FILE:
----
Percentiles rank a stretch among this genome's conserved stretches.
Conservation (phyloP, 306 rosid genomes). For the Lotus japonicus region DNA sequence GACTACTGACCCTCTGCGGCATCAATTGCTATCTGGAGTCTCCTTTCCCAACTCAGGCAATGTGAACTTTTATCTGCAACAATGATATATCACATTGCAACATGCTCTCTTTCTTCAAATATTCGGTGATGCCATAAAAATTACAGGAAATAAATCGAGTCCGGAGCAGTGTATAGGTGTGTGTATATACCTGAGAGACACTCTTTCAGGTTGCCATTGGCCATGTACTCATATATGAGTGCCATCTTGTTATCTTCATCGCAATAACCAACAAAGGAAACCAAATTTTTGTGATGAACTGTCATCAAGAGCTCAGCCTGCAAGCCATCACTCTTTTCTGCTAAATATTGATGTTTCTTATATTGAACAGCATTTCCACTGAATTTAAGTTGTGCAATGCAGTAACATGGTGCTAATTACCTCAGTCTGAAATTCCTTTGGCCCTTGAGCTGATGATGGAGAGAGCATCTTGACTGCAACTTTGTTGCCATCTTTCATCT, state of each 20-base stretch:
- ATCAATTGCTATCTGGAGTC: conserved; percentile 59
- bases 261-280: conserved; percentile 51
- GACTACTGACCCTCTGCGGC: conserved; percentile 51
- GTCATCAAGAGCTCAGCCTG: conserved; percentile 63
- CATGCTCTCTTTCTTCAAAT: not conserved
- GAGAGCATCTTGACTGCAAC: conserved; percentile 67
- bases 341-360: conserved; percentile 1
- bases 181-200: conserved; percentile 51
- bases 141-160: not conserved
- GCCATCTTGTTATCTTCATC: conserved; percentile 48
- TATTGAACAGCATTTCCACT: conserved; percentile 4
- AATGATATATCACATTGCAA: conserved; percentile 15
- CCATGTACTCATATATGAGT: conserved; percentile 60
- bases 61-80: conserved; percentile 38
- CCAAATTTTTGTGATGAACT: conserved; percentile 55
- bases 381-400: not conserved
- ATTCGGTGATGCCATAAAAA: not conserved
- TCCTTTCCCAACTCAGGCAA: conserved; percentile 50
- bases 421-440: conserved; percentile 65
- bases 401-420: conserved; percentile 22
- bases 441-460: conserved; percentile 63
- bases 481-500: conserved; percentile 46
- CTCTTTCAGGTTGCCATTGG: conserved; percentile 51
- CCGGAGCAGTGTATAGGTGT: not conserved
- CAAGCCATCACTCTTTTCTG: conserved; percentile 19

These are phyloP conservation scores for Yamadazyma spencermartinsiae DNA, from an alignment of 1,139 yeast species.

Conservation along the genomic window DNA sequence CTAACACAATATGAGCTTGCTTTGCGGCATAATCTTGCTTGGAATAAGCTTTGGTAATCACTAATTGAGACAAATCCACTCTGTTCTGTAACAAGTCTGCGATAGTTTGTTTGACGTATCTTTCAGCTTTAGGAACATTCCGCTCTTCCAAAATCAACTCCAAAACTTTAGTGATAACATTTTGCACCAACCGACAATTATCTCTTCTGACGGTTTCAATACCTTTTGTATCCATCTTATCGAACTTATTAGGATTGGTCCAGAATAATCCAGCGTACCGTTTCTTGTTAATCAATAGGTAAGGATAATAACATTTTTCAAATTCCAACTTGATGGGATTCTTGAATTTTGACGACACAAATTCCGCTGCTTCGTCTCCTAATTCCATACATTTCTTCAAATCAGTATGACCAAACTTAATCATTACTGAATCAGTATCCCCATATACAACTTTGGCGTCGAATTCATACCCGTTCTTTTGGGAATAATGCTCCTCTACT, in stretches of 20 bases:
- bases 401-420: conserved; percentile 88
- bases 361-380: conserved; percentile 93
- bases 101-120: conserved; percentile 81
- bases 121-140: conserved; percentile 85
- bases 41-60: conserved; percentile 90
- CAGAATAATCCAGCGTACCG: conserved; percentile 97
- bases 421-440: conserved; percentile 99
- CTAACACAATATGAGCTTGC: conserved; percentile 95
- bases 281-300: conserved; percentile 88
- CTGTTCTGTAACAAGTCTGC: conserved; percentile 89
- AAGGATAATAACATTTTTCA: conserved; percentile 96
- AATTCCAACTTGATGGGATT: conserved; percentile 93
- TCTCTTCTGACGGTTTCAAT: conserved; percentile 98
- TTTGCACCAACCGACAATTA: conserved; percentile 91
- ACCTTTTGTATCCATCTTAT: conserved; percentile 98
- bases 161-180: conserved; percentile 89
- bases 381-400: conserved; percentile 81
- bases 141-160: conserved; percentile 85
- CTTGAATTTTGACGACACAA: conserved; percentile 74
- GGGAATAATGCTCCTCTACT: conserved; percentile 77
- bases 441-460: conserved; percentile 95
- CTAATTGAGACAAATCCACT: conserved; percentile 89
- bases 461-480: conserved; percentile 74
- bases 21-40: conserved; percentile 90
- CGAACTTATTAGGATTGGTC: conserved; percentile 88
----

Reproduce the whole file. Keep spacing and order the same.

Percentiles rank a stretch among this genome's conserved stretches.
Conservation (phyloP, 306 rosid genomes). For the Lotus japonicus region DNA sequence GACTACTGACCCTCTGCGGCATCAATTGCTATCTGGAGTCTCCTTTCCCAACTCAGGCAATGTGAACTTTTATCTGCAACAATGATATATCACATTGCAACATGCTCTCTTTCTTCAAATATTCGGTGATGCCATAAAAATTACAGGAAATAAATCGAGTCCGGAGCAGTGTATAGGTGTGTGTATATACCTGAGAGACACTCTTTCAGGTTGCCATTGGCCATGTACTCATATATGAGTGCCATCTTGTTATCTTCATCGCAATAACCAACAAAGGAAACCAAATTTTTGTGATGAACTGTCATCAAGAGCTCAGCCTGCAAGCCATCACTCTTTTCTGCTAAATATTGATGTTTCTTATATTGAACAGCATTTCCACTGAATTTAAGTTGTGCAATGCAGTAACATGGTGCTAATTACCTCAGTCTGAAATTCCTTTGGCCCTTGAGCTGATGATGGAGAGAGCATCTTGACTGCAACTTTGTTGCCATCTTTCATCT, state of each 20-base stretch:
- ATCAATTGCTATCTGGAGTC: conserved; percentile 59
- bases 261-280: conserved; percentile 51
- GACTACTGACCCTCTGCGGC: conserved; percentile 51
- GTCATCAAGAGCTCAGCCTG: conserved; percentile 63
- CATGCTCTCTTTCTTCAAAT: not conserved
- GAGAGCATCTTGACTGCAAC: conserved; percentile 67
- bases 341-360: conserved; percentile 1
- bases 181-200: conserved; percentile 51
- bases 141-160: not conserved
- GCCATCTTGTTATCTTCATC: conserved; percentile 48
- TATTGAACAGCATTTCCACT: conserved; percentile 4
- AATGATATATCACATTGCAA: conserved; percentile 15
- CCATGTACTCATATATGAGT: conserved; percentile 60
- bases 61-80: conserved; percentile 38
- CCAAATTTTTGTGATGAACT: conserved; percentile 55
- bases 381-400: not conserved
- ATTCGGTGATGCCATAAAAA: not conserved
- TCCTTTCCCAACTCAGGCAA: conserved; percentile 50
- bases 421-440: conserved; percentile 65
- bases 401-420: conserved; percentile 22
- bases 441-460: conserved; percentile 63
- bases 481-500: conserved; percentile 46
- CTCTTTCAGGTTGCCATTGG: conserved; percentile 51
- CCGGAGCAGTGTATAGGTGT: not conserved
- CAAGCCATCACTCTTTTCTG: conserved; percentile 19

These are phyloP conservation scores for Yamadazyma spencermartinsiae DNA, from an alignment of 1,139 yeast species.

Conservation along the genomic window DNA sequence CTAACACAATATGAGCTTGCTTTGCGGCATAATCTTGCTTGGAATAAGCTTTGGTAATCACTAATTGAGACAAATCCACTCTGTTCTGTAACAAGTCTGCGATAGTTTGTTTGACGTATCTTTCAGCTTTAGGAACATTCCGCTCTTCCAAAATCAACTCCAAAACTTTAGTGATAACATTTTGCACCAACCGACAATTATCTCTTCTGACGGTTTCAATACCTTTTGTATCCATCTTATCGAACTTATTAGGATTGGTCCAGAATAATCCAGCGTACCGTTTCTTGTTAATCAATAGGTAAGGATAATAACATTTTTCAAATTCCAACTTGATGGGATTCTTGAATTTTGACGACACAAATTCCGCTGCTTCGTCTCCTAATTCCATACATTTCTTCAAATCAGTATGACCAAACTTAATCATTACTGAATCAGTATCCCCATATACAACTTTGGCGTCGAATTCATACCCGTTCTTTTGGGAATAATGCTCCTCTACT, in stretches of 20 bases:
- bases 401-420: conserved; percentile 88
- bases 361-380: conserved; percentile 93
- bases 101-120: conserved; percentile 81
- bases 121-140: conserved; percentile 85
- bases 41-60: conserved; percentile 90
- CAGAATAATCCAGCGTACCG: conserved; percentile 97
- bases 421-440: conserved; percentile 99
- CTAACACAATATGAGCTTGC: conserved; percentile 95
- bases 281-300: conserved; percentile 88
- CTGTTCTGTAACAAGTCTGC: conserved; percentile 89
- AAGGATAATAACATTTTTCA: conserved; percentile 96
- AATTCCAACTTGATGGGATT: conserved; percentile 93
- TCTCTTCTGACGGTTTCAAT: conserved; percentile 98
- TTTGCACCAACCGACAATTA: conserved; percentile 91
- ACCTTTTGTATCCATCTTAT: conserved; percentile 98
- bases 161-180: conserved; percentile 89
- bases 381-400: conserved; percentile 81
- bases 141-160: conserved; percentile 85
- CTTGAATTTTGACGACACAA: conserved; percentile 74
- GGGAATAATGCTCCTCTACT: conserved; percentile 77
- bases 441-460: conserved; percentile 95
- CTAATTGAGACAAATCCACT: conserved; percentile 89
- bases 461-480: conserved; percentile 74
- bases 21-40: conserved; percentile 90
- CGAACTTATTAGGATTGGTC: conserved; percentile 88